Controlling beta-amyloid oligomerization by the use of naphthalene sulfonates - Trapping low molecular weight oligomeric species

Controlling beta-amyloid oligomerization by the use of naphthalene sulfonates - Trapping low molecular weight oligomeric species

Autor Ferrao-Gonzales, A. D. Google Scholar
Robbs, B. K. Google Scholar
Moreau, V. H. Google Scholar
Ferreira, A. Google Scholar
Juliano, Luiz Autor UNIFESP Google Scholar
Almeida, FCL Google Scholar
Silva, J. L. Google Scholar
Foguel, D. Google Scholar
Valente, A. P. Google Scholar
Instituição Universidade Federal do Rio de Janeiro (UFRJ)
Universidade Federal de São Paulo (UNIFESP)
Resumo Aggregation of proteins and peptides has been shown to be responsible for several diseases known as amyloidoses, which include Alzheimer disease ( AD), prion diseases, among several others. AD is a neurodegenerative disorder caused primarily by the aggregation of beta-amyloid peptide (A beta). Here we describe the stabilization of small oligomers of A beta by the use of sulfonated hydrophobic molecules such as AMNS (1-amino-5-naphthalene sulfonate); 1,8-ANS (1-anilinonaphthalene-8-sulfonate) and bis-ANS (4,4'-dianilino1,1'-binaphthyl-5,5'-disulfonate). the experiments were performed with either A beta-1-42 or with A beta-13-23, a shorter version of A beta that is still able to form amyloid fibrils in vitro and contains amino acid residues 16 - 20, previously shown to be essential to peptide-peptide interaction and fibril formation. All sulfonated molecules tested were able to prevent A beta aggregation in a concentration dependent fashion in the following order of efficacy: 1,8ANS< AMNS< bis-ANS. Size exclusion chromatography revealed that in the presence of bis-ANS, A beta forms a heterogeneous population of low molecular weight species that proved to be toxic to cell cultures. Since the ANS compounds all have apolar rings and negative charges ( sulfonate groups), both hydrophobic and electrostatic interactions may contribute to interpeptide contacts that lead to aggregation. We also performed NMR experiments to investigate the structure of A beta-13-23 in SDSmicelles and found features of an alpha-helix from Lys(16) to Phe(20). H-1 TOCSY spectra of A beta-13 - 23 in the presence of AMNS displayed a chemical-shift dispersion quite similar to that observed in SDS, which suggests that in the presence of AMNS this peptide might adopt a conformation similar to that reported in the presence of SDS. Taken together, our studies provide evidence for the crucial role of small oligomers and their stabilization by sulfonate hydrophobic compounds.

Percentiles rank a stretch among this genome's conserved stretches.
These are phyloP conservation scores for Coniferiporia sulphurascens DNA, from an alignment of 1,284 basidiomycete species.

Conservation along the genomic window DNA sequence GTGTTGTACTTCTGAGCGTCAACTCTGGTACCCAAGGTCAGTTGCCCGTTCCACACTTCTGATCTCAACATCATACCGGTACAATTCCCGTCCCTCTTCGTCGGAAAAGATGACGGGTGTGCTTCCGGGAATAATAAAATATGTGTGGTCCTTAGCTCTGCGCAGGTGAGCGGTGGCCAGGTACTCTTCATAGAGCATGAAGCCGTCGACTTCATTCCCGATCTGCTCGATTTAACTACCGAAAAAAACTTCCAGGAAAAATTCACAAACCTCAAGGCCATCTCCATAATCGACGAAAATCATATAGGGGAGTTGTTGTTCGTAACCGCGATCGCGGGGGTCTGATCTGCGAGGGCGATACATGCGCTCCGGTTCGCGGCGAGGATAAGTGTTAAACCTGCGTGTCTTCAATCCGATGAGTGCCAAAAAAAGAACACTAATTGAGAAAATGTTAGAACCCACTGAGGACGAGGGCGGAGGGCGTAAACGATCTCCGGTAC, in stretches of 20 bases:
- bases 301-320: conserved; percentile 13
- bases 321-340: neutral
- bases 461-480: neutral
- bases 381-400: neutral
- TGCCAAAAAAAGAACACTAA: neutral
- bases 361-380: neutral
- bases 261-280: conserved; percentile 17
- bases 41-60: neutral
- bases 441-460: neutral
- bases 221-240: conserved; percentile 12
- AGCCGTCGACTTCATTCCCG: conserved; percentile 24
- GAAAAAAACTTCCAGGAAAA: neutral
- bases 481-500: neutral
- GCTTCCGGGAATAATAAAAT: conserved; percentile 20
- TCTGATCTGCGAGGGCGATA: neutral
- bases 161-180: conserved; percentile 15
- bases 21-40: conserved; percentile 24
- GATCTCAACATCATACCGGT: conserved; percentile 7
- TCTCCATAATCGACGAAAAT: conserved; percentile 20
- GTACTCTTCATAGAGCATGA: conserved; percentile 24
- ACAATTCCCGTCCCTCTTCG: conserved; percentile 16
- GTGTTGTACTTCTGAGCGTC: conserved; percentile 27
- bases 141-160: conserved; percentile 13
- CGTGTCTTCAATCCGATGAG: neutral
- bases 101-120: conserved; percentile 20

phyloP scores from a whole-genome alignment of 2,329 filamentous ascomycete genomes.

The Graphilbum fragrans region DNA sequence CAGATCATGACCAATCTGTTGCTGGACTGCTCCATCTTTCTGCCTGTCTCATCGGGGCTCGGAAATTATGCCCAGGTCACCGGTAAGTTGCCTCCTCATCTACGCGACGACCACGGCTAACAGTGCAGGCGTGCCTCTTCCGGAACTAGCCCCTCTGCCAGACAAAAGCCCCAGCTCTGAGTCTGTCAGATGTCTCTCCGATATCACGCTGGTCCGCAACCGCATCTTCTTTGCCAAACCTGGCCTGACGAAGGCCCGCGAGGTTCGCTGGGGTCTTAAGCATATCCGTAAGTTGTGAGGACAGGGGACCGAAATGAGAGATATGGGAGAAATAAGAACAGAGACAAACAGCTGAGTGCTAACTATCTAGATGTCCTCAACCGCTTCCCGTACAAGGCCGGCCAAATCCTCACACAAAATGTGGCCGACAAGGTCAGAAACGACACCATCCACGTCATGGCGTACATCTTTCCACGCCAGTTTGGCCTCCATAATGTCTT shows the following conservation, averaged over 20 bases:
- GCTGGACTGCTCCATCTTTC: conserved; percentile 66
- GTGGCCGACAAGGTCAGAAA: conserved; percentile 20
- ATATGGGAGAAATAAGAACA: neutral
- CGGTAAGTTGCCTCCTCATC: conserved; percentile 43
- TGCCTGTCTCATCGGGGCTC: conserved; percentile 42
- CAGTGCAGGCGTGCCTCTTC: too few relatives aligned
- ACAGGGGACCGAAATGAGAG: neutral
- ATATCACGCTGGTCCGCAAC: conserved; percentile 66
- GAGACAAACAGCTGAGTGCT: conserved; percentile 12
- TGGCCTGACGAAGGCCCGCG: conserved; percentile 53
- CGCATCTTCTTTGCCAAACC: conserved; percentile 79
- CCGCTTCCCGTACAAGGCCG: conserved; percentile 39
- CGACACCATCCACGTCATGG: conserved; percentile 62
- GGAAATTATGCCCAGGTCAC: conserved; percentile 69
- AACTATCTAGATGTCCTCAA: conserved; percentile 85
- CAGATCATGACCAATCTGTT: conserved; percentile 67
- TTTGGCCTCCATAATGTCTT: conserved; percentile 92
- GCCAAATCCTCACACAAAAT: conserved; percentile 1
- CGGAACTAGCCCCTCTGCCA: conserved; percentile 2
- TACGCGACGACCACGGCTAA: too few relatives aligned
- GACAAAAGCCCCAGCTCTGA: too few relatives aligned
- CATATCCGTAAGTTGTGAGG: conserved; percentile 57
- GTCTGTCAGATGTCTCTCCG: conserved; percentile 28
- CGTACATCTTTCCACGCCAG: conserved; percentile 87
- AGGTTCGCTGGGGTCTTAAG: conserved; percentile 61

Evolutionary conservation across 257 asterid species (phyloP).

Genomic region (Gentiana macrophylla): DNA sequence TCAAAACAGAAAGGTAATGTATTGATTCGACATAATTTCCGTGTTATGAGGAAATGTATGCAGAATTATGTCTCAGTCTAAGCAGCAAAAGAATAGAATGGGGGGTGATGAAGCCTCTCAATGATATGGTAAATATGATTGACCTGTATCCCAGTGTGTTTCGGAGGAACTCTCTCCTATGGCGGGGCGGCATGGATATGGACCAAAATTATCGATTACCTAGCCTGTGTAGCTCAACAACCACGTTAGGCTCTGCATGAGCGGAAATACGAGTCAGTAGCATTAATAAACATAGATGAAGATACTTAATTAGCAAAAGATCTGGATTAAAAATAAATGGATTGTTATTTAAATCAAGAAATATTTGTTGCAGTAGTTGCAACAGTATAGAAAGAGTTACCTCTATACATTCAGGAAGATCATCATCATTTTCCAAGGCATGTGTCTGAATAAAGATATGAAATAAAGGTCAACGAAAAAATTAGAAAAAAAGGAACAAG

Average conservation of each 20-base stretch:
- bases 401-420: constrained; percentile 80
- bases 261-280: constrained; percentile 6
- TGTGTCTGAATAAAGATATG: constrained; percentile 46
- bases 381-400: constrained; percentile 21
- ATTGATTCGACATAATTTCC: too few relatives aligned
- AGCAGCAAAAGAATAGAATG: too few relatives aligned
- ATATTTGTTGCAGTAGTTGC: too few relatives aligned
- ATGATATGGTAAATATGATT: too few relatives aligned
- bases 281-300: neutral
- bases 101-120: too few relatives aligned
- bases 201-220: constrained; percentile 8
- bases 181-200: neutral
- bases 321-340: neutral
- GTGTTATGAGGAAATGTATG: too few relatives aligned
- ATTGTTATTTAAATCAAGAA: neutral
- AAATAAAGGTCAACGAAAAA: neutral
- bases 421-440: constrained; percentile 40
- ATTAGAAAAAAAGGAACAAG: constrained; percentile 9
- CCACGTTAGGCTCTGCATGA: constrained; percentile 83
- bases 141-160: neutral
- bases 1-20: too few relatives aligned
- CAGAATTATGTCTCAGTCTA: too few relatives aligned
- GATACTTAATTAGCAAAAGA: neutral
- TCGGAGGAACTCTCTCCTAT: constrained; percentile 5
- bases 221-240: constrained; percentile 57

Idioma Inglês
Data 2005-10-14
Publicado em Journal of Biological Chemistry. Bethesda: Amer Soc Biochemistry Molecular Biology Inc, v. 280, n. 41, p. 34747-34754, 2005.
ISSN 0021-9258 (Sherpa/Romeo, fator de impacto)
Editor Amer Soc Biochemistry Molecular Biology Inc
Extensão 34747-34754
Direito de acesso Acesso aberto Open Access
Tipo Artigo
Web of Science WOS:000232403900046

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